Wagner, who was on the floor only 17 minutes in the title game, won Most Outstanding Player. Eighth-ranked Purdue was getting 27.6 points from point guard Carsen Edwards in five games prior. He had 12 on Sunday.
Incredibly, Michigan had no turnovers at halftime and finished with only five.
The only downside to the day for Michigan was Isaiah Livers leaving the game early in the second half due to injury. He had a brace on his left foot. His status going forward is undetermined.
It would be an overreaction to dub this 28-7 run to the NCAAs as the best coaching job of Beiein's career. If anything, it's an affront to his prior achievements, like getting Michigan to the 2013 national championship game and turning West Virginia into a near-perennial Big East contender. But what Beilein has accomplished to this point with with this team qualifies as one of the signature examples of his coaching canniness.
Never before has he had a Michigan team win with a defense-first philosophy. This is no accident. Obviously Beilein and his staff recruit to their strengths. But in the physical Big Ten -- no league in the country is more tussle and bustle, and that's not always a good thing -- maybe Beilein knew he'd have to tweak, if not change up, his methods in order to stay in the chase both nationally in the conference.
Even if some of Michigan's makeup is happenstance, skill development is no accident. They are who Beilein wants them to be.
Plenty will be made about Michigan -- and Purdue, and other Big Ten teams who will sit even longer -- enduring nearly a fortnight before resuming previously scheduled programming. Painter told me too much is made of that stuff. It's an easy question and obvious topic. But it is an interesting thing to discuss because major-conference programs never wait this long before playing in the NCAA Tournament.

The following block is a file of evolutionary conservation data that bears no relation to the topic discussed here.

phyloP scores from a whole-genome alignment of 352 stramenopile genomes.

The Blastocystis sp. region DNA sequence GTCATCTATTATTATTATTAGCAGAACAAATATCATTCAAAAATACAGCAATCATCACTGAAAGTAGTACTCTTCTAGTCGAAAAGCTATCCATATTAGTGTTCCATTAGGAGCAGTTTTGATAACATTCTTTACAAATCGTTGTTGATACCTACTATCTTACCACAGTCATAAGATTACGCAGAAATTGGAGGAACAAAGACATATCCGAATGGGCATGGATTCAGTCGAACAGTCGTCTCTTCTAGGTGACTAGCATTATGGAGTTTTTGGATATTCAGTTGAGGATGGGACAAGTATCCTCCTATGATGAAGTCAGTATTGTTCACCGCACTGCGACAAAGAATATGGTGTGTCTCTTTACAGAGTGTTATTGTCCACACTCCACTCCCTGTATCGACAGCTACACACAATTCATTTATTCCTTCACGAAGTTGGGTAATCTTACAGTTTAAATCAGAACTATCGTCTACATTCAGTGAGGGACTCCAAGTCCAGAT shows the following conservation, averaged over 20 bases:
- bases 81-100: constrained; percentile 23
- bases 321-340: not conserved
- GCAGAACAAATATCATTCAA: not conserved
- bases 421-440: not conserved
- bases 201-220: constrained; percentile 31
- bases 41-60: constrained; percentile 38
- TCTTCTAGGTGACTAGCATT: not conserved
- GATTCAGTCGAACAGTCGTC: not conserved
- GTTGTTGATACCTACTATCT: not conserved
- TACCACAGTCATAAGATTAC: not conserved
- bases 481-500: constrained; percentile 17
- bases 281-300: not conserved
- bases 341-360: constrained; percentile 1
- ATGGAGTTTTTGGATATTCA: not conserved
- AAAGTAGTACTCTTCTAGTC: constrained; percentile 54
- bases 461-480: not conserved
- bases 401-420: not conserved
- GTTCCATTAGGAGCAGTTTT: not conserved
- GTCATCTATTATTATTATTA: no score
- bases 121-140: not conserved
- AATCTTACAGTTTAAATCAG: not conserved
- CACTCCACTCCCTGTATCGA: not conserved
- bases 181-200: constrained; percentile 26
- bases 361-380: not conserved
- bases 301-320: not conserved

The Big Ten's decision was controversial from a geographic standpoint, but we know now that such an argument was a waste. Anyone that was in Madison Square Garden Thursday-Sunday will boast of, or cop to, the environment on display. The Garden never disappoints, and that kind of sentiment is probably just the boilerplate ideal that infuriates fans in the Midwest.
Doesn't mean it's not true, though.
"To play in this arena in front of that crowd, which was, I feel, was very pro Michigan, that's a once-in-a-lifetime experience for us," Beilein said. "So it will be worth the wait."
The Big Ten is almost certainly never doing this again, never holding its conference tournament a week before the other big leagues. Location is not the reason, but the calendar is. The Big Ten had a chopped up and accelerated league schedule. It was the only way to get all the games in and still play at MSG a week before the Big East takes up its usual residence. If the conference can return to New York City in the future -- potentially at Barclays Center, in a year when the ACC or Atlantic 10 don't have a contract in place to run concurrently with the Big East at MSG -- we now know there's a place in this city for the pride of the Midwest megabrands.
And before league commissioner Jim Delany shuts the door on any scheduling repeat of 2017-18, a conversation should be had about how much prominence and discussion the conference -- in a down year for the Big Ten, remember -- benefitted from getting the weekend to itself.
It's going to be 11 or 12 days before this extremely fun to watch, incredibly frustrating to play Michigan squad tips for another game. But don't let that abnormally long layoff ease you into forgetting how great this team looks now. Defense doesn't take vacations. The Wolverines this season, breaking from their typical personality trait of slick offense, have one of the best defenses in college basketball. It's why they won four games in four days at Madison Square Garden.
It's why Beilein has his best chance since 2013 of getting back to the Final Four.